Jackie Brandt was a member of the American League All-Star team in 1961. That season, he batted .297 with 16 home runs and 72 RBIs.

Jackie Brandt was a member of the American League All-Star team in 1961. That season, he batted .297 with 16 home runs and 72 RBIs.

Following the 1959 season, Brandt was traded with Gordon Jones and Roger McCardell to the Baltimore Orioles for Billy Loes and Billy O’Dell. He batted .254 with the Orioles in 1960, and then had his best season at the plate in 1961, hitting .297 with 16 home runs and 72 RBIs. That summer he was named to the American League All-Star team.

Brandt batted .255 in 1962, with career highs in doubles (29), home runs (19) and RBIs (75). In his six seasons with the Orioles, Brandt hit a combined .258 and averaged 14 home runs and 57 RBIs per season.

In December of 1965, Brandt was involved in the first of two trades that would transform the Orioles from perennial also-rans to World Series champions. First Brandt traded with  pitcher Darold Knowles to the Philadelphia Phillies for that team’s bullpen workhorse, Jack Baldschun. While Brandt found a new home in Philadelphia, Baldschun’s stay in Baltimore lasted only a few hours. The next day, Balschun was packaged with pitcher Milt Pappas and dealt to the Cincinnati Reds for an outfielder … one Frank Robinson. The rest, as they say, is history.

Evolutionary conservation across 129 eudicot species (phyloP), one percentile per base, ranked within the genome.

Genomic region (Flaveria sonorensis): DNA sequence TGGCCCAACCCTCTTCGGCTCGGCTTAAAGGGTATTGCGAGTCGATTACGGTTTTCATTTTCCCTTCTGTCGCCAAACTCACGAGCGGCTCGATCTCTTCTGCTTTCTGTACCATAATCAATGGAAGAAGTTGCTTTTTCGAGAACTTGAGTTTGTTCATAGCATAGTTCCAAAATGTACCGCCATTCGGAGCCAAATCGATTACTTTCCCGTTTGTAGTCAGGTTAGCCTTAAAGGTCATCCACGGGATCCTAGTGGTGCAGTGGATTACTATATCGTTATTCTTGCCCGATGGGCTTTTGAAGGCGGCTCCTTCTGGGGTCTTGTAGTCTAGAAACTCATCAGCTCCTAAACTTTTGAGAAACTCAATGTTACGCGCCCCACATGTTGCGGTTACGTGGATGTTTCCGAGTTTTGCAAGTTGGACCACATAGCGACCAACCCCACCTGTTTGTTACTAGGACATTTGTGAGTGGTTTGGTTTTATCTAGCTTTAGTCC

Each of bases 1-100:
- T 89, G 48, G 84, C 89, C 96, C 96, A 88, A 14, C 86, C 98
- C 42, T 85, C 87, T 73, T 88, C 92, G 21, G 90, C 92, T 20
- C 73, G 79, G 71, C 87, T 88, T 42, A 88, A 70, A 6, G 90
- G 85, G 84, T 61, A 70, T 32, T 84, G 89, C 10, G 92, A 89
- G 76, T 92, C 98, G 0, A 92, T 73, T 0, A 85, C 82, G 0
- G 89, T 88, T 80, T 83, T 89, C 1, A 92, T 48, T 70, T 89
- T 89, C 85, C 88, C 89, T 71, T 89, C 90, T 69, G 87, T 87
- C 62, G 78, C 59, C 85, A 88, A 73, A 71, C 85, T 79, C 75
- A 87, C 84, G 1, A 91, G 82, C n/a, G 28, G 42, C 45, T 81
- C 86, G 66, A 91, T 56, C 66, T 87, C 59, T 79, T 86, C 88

Now 32, Brandt appeared in only 82 games with the Phillies in 1966, batting .250 with one home run and 15 RBIs. He split the 1967 season between the Phillies and the Houston Astros, batting .213 in 57 games. He retired after the 1967 season.

Brandt had a career batting average of .262 on 1,020 hits, including 175 doubles and 112 home runs.

Tresh Trashes R-O-Y Competition

 

This Week in 1960s Baseball